Avoid foot-in-mouth syndrome with our handy helper on how to support your friend who’s finally (!) with child after going through infertility.
In the age of political correctness, it feels like someone is always telling us what we can or can’t say (and that may be a good thing in the case of Donald Trump)—but there are some instances where it’s about way more than just politeness.
Enter the woman who’s finally gotten pregnant after a harrowing bout with infertility, who’s already feeling sensitive, nervous, and on the edge about giving birth successfully after all she’s been through. I know that woman, because I am that woman. After two IUIs and three IVF cycles, I’m finally pregnant and hoping to go the distance. Currently, I’m 23 weeks pregnant with twins and couldn’t be more thrilled or hopeful! But it’s also a tender—and sometimes scary—place to be.
One thing I’ve learned is that getting pregnant can often elicit a colorful array of responses—not only from family and friends, but also from strangers. Saying the right thing can make a big difference in supporting a pregnant woman you care about, so here’s a handy guide on phrases to avoid:
“Now you’ll be able to get pregnant naturally since your body will just know what to do!” This one’s a biggie, and pretty much anyone who’s gotten pregnant after infertility has heard it. But here’s the thing: many infertile couples can’t conceive—ever—without the help of assisted reproductive technology, due to issues ranging from diminished ovarian reserve to severe male factor infertility. (The list goes on.) So, while it’s nice to dream about building a family the old-fashioned way, especially after spending so much money and effort on fertility treatments, it’s not realistic for a lot of us.
And since we’re on the topic, the use of the word “naturally” is a trigger for many infertile women who become pregnant. It implies that somehow our babies are artificial or somehow inferior to babies conceived spontaneously (yes, that is the PC way to say it).
“What are you going to do with the leftovers?” After going through the IVF process, some couples are lucky enough to be able to freeze extra embryos for future use. Many use them to continue building their family, although it’s estimated that as many as 72 percent of couples are currently undecided as to the fate of their “snowbabies.” Many factors play into that decision—timing, cost, whether to donate the embryos instead—but it’s certainly not a decision taken lightly. Casually referring to the embryos as “leftovers” may make your friend feel anxious, especially when she’s trying to focus on the successful birth of this baby.
“So, now you’re done [having kids].” As a mother-to-be of twins, I hear this one a lot, especially since I’m carrying a boy and a girl. And the well-meaning people who say it aren’t necessarily wrong—I very well may be done, and I don’t plan on doing any more fertility treatments (though I would love to explore adoption down the line). In theory, my family is complete…for now. But I’d love to see what nature and fate bring my way!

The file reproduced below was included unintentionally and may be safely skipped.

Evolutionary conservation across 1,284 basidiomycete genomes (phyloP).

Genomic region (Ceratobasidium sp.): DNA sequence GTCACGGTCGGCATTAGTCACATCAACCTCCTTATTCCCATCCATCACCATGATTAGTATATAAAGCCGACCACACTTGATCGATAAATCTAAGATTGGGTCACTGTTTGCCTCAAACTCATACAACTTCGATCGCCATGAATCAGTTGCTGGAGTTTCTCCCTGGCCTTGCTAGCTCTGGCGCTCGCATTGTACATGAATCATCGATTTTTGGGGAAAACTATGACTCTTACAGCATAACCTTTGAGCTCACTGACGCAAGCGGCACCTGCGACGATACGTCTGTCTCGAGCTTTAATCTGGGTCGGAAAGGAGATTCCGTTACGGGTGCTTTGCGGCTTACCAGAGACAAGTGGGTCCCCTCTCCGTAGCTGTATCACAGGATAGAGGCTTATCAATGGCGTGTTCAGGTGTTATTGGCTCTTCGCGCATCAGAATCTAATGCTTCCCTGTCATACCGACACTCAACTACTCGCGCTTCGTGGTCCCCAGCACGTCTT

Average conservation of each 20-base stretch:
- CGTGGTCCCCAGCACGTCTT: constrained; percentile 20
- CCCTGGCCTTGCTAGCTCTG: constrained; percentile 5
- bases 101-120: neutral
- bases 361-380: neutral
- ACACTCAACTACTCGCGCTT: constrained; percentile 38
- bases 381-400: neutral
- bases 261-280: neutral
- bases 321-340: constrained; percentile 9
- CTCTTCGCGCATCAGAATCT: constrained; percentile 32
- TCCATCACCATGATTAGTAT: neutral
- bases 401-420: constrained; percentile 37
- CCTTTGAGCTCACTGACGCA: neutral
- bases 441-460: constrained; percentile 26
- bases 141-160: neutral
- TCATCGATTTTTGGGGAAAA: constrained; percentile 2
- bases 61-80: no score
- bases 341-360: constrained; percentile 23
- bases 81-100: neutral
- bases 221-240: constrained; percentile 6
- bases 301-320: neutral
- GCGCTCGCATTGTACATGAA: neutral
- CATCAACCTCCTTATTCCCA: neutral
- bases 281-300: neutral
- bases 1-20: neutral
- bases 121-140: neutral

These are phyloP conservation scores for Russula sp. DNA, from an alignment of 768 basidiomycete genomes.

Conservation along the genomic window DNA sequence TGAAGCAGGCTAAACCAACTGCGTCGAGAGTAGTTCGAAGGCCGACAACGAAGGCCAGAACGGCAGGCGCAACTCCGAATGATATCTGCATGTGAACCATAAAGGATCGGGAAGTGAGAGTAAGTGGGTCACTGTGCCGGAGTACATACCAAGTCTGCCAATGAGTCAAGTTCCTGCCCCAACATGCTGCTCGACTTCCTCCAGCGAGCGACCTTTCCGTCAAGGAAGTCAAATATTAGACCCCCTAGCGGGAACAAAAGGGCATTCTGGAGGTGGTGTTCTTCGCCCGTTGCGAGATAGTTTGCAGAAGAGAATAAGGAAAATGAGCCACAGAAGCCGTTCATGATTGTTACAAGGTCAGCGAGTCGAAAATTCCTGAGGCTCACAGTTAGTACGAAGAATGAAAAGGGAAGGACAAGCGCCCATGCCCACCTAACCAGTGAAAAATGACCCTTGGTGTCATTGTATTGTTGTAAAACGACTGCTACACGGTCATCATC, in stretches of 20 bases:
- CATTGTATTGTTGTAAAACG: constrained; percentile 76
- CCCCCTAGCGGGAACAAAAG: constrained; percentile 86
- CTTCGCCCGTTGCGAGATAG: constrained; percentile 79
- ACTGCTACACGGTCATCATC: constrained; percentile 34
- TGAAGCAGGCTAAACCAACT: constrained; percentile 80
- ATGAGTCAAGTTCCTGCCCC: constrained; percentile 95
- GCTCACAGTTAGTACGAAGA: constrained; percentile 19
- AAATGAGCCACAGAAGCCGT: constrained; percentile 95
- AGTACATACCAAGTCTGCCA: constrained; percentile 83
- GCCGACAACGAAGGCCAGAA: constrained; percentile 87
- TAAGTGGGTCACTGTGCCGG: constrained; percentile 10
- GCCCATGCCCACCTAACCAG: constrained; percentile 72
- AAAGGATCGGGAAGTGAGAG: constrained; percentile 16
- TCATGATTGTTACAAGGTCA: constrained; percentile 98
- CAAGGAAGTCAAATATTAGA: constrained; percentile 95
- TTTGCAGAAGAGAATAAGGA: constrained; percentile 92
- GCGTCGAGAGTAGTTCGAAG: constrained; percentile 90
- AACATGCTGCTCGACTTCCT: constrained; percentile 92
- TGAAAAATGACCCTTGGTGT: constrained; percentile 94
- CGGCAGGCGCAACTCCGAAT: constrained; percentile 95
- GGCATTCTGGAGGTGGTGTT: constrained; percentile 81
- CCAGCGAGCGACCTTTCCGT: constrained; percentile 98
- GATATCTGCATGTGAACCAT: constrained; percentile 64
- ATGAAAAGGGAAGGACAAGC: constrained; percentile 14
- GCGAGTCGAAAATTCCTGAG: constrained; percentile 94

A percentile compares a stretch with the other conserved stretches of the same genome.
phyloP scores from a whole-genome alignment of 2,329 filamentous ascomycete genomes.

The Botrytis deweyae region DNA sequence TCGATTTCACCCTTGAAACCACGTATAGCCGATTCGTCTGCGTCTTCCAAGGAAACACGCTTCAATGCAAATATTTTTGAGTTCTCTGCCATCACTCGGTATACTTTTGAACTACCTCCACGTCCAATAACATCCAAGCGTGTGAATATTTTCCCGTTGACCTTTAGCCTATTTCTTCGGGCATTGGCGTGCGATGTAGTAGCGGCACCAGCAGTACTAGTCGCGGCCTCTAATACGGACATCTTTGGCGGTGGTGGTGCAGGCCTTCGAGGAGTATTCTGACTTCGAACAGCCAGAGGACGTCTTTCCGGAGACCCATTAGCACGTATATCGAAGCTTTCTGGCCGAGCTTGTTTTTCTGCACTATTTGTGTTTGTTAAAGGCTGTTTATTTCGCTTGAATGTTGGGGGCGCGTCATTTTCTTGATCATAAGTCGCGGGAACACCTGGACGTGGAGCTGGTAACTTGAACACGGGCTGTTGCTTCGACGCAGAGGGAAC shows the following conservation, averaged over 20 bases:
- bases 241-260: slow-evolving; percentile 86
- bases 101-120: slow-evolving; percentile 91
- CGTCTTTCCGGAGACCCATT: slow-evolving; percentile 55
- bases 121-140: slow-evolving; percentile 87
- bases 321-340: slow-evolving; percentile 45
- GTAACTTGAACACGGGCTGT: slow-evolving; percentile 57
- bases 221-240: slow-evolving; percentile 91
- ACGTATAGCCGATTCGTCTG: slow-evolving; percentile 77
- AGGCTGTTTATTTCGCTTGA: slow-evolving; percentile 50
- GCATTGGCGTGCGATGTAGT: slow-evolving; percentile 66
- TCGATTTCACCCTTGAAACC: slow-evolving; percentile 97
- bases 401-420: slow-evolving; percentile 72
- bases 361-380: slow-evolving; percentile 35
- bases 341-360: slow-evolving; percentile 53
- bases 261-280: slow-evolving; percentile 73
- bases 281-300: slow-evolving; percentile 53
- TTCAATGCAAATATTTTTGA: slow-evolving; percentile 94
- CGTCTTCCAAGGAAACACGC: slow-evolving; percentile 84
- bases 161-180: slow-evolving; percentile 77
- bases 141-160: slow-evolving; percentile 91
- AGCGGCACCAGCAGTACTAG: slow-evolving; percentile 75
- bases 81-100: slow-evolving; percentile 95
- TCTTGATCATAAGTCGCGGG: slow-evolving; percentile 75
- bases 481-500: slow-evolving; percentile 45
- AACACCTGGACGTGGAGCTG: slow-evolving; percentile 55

This faux pas is somewhat understandable; after all, if you’re close friends with the person who’s pregnant, you’ve probably seen her through endless crying spells and stress-busting sessions while she was trying to conceive and wouldn’t wish that for her again. However, making blanket statements and assuming that you know someone’s plans for building her family is pretty much a no-no.
(If carrying multiples): “Do twins/triplets/quads run in your family?” In many cases, this very well may be an innocent question asked out of curiosity, but to the recipient, it often feels like a subtle way of asking whether you did fertility treatments. Also, when the person replies that no, they do not run in the family, she often faces an awkward silence afterward or feeling like she needs to go ahead and share the fact that they’ve used ART to get pregnant—and you don’t want to put anyone in that position.
“Is IVF like getting to design your own baby?” On a trip to Ojai a few weeks back, the hotel clerk asked me whether twins ran in my family (see above!), and when I answered that I did IVF, he got wide-eyed and asked me if I specially selected to have twins. Here’s the thing: I’ve always been fascinated with twins, and since the day I started fertility treatments, I prayed for twins in hopes of creating an insta-family due to my limited chances of conceiving—but by absolutely no means could I have controlled this outcome. With the exception of a select few who can afford it (I’m talking to you,Joe Francis and Abbey Wilson), very few couples do fertility treatments solely for the purpose of having a “designer” baby…or babies!
“I would never do IVF—it’s like playing God.” Along the same lines, some people feel the need to pass judgment on women who’ve done IVF, even when it’s helped them reach their dream of becoming pregnant and starting a family. Rest assured that if religion was a factor for the person in question, she probably struggled very deeply with the decision to move forward with IVF and felt there was no other option. One of the women in an online support group for pregnancy after infertility had the perfect response for this: “I always say, ‘God gave us the gift of science and talented [doctors], and I’m so thankful for my little one.”
Oh, and one other thing: never, ever use the phrase “test tube baby.” That about covers it.
What would you add to the list?